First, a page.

This new instalment of my Mad Mud Love series is not about the butterfly effect. But, when I first thought about how to approach this post, I kept coming back to the idea that such a tiny creature could have such a devastating effect. Microbial mats may not cause tornados, but they do have a profound effect on the places where they live. One of the changes that this complex combination of microorganisms and sediment produce is that they may be strong enough to change the way water behaves in certain places. By doing that, they can change the characteristics of those places.

Sometimes, when we arrived at Paso Seco, Argentina, we saw that on the edges of small ponds of leftover seawater, there were small crystals of different minerals: gypsum, calcite, and halite (or rock salt, or in its most processed form, table salt).

Following the links above, you’ll find professional photos of the pure minerals. Below, I’ll show you what we find in the field. Not so pretty, but it’s a start, right?

When considering only the climate of the area and the overall physical characteristics of the field site, we shouldn’t have been able to find these minerals on the surface. The texture of the soil was not impermeable as it was rich enough in sand, so seawater that came in after storms should have been able to percolate through it. However, the water didn’t. Well, some of it did, but a lot of the water stayed on the flat for several days. So, we spent some time scratching our heads over how come sometimes we would find these crystals, and sometimes we wouldn’t.

We realized that the crystals would form because the stagnant seawater would evaporate thanks to the very windy, semi-desert climate that we have there. As this water is very rich in the necessary ions to form the crystals, all the materials were there to generate the crystal. However, we still couldn’t understand why the water remained.

That’s when our interest in microbial mats paid off. We started to pay attention to the behaviour of the water in the places where there were microbial mats and where there weren’t.

As you may have noticed when you walk at the beach, sand doesn’t have much of an issue with water and lets it flow pretty fast between its grains. However, in the places where the microbial mats were present, we noticed that the speed at which water flowed was sluggish, almost as if the ground was made of clay. We obtained measurements and realized that the microbial mats were the ones that were giving the water enough time on the ground to evaporate and leave the crystals behind. But how did the microbial mats do that?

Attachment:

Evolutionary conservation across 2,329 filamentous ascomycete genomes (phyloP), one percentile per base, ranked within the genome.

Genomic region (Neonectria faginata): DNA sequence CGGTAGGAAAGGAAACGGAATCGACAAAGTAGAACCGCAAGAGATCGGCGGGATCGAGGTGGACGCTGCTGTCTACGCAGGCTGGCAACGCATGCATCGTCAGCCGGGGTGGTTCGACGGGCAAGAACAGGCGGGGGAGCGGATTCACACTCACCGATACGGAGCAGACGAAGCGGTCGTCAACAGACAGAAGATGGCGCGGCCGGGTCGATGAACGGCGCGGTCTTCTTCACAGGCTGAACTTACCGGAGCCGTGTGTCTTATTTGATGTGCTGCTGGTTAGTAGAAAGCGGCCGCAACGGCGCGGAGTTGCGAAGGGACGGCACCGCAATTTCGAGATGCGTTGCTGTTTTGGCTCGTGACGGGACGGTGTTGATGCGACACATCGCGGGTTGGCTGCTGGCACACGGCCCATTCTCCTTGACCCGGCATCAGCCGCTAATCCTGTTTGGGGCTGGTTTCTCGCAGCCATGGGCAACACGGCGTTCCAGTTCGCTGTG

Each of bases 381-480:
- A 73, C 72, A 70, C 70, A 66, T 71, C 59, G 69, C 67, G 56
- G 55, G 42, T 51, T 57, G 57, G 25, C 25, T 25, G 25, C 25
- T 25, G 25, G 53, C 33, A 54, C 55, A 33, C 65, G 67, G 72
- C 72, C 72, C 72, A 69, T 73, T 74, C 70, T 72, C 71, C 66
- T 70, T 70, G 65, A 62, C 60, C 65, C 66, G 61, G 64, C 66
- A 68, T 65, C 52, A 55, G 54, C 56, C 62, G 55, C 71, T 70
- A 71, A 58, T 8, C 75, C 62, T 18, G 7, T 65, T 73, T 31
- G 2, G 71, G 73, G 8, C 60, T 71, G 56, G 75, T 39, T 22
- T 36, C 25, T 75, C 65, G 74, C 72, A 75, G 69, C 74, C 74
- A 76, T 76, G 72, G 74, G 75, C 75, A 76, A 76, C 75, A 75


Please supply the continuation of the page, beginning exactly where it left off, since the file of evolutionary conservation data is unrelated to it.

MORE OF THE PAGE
Why are you asking me? Aren’t you supposed to be the one that’s telling me how this stuff works?

Remember from the previous post in this series that these microorganisms secrete (that is to say, they produce and discharge to the outside) molecules of organic nature (known as EPS)? Well, these substances can act similarly to a spider web.

You mean that this EPS thing is sticky and it catches flies?

Well, not flies, at least not that I know of. But, the EPS is sticky and, as you can see in the electronic microscope picture below, it even looks similar to a web or net.

Notice the bacteria and algae (coloured green and yellow, respectively) that produce the EPS, and how the web-like EPS (pointed at by the red arrows) is trapping the grains of sediments.

This interaction makes the whole system more cohesive, which means that the microbes, the sediments, and the EPS act more like a whole than as single items. Also, the EPS has hygroscopic properties (the capacity to absorb moisture), which helps make the microbial mat more impermeable. Thus, they stop the water from percolating as fast as it would otherwise do.

That way, microbial mats help make beautiful crystals that fill people with wonder (at least me!) in this place that shouldn’t have these types of crystals. Some of those minerals remain trapped inside the mats, marking the arrival of water and its evaporation. Others dissolve again when a new batch of seawater invades the flat.

In a distant future, those remaining crystals (calcite) will still be there like candle marks, showing the passage of time. So, microbial mats may not be tornado-producing butterflies, but they do show that with a little sticky effort on their part, they can make considerable changes in the extensive system where they live.


This article is the second in the Mad Mud Love series. Keep tuned to this website or subscribe to my mailing list in order to keep yourself updated. The list is sent on a monthly basis with a digest of new posts and sometimes updates on my fiction writing or new scientific papers published.

Also, you can find the research paper here.

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